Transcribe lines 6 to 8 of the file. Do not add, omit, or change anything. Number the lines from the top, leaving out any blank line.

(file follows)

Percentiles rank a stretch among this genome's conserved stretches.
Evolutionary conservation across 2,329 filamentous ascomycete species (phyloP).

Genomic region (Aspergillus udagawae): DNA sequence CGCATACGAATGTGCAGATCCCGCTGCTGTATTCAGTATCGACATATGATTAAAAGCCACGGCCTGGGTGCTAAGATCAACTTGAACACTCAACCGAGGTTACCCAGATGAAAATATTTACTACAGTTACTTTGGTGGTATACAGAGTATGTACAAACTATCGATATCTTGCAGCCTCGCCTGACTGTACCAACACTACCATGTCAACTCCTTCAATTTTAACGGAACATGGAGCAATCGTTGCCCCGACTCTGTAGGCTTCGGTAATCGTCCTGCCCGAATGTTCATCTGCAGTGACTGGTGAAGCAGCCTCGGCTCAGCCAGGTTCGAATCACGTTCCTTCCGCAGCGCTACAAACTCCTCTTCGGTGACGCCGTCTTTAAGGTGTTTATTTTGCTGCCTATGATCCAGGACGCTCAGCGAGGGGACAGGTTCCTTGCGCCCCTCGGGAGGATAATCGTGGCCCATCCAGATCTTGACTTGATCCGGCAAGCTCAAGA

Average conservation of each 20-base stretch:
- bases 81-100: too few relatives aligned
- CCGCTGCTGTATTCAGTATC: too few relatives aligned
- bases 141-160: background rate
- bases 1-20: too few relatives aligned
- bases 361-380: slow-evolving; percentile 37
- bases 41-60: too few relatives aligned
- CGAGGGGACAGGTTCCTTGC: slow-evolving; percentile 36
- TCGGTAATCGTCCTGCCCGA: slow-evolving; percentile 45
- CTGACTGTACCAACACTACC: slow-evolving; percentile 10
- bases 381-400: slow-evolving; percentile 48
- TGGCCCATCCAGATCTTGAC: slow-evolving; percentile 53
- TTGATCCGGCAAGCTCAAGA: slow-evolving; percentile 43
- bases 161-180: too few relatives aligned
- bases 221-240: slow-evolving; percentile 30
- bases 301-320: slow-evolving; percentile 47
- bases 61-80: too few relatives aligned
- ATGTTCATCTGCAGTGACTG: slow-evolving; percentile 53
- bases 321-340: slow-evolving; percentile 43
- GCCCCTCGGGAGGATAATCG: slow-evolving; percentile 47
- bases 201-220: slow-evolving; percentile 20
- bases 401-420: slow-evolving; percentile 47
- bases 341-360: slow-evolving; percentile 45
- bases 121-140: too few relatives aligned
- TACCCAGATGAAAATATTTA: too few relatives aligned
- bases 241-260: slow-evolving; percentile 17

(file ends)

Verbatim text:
- CCGCTGCTGTATTCAGTATC: too few relatives aligned
- bases 141-160: background rate
- bases 1-20: too few relatives aligned